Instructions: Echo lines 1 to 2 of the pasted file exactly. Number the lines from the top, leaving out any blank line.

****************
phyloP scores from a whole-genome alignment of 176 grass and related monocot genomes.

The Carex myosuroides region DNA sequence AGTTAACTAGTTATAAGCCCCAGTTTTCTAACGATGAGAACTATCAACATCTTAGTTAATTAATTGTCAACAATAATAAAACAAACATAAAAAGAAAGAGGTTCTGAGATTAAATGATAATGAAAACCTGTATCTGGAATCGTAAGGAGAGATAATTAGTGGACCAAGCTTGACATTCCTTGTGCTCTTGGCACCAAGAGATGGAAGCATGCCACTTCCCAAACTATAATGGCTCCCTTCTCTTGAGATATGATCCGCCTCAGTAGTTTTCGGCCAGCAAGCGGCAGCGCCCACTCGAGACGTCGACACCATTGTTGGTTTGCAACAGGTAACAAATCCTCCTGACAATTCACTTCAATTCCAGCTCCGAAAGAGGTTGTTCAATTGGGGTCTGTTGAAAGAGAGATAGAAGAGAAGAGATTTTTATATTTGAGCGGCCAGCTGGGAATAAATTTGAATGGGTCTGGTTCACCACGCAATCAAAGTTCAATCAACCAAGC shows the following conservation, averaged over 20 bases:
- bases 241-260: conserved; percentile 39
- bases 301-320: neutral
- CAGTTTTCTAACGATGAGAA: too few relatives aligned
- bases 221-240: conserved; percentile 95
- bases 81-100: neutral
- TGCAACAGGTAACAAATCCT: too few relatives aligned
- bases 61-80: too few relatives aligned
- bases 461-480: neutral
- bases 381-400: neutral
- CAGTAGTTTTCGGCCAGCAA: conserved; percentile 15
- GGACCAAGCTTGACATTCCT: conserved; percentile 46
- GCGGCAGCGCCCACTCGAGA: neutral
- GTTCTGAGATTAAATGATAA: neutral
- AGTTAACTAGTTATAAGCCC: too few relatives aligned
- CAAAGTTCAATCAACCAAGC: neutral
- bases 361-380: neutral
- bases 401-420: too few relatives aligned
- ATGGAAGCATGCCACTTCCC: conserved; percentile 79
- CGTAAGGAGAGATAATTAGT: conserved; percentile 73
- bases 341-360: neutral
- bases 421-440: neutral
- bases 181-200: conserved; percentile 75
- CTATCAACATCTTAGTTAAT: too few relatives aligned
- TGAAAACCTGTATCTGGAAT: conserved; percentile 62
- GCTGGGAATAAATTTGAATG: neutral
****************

phyloP scores from a whole-genome alignment of 176 grass and related monocot genomes.

The Carex myosuroides region DNA sequence AGTTAACTAGTTATAAGCCCCAGTTTTCTAACGATGAGAACTATCAACATCTTAGTTAATTAATTGTCAACAATAATAAAACAAACATAAAAAGAAAGAGGTTCTGAGATTAAATGATAATGAAAACCTGTATCTGGAATCGTAAGGAGAGATAATTAGTGGACCAAGCTTGACATTCCTTGTGCTCTTGGCACCAAGAGATGGAAGCATGCCACTTCCCAAACTATAATGGCTCCCTTCTCTTGAGATATGATCCGCCTCAGTAGTTTTCGGCCAGCAAGCGGCAGCGCCCACTCGAGACGTCGACACCATTGTTGGTTTGCAACAGGTAACAAATCCTCCTGACAATTCACTTCAATTCCAGCTCCGAAAGAGGTTGTTCAATTGGGGTCTGTTGAAAGAGAGATAGAAGAGAAGAGATTTTTATATTTGAGCGGCCAGCTGGGAATAAATTTGAATGGGTCTGGTTCACCACGCAATCAAAGTTCAATCAACCAAGC shows the following conservation, averaged over 20 bases: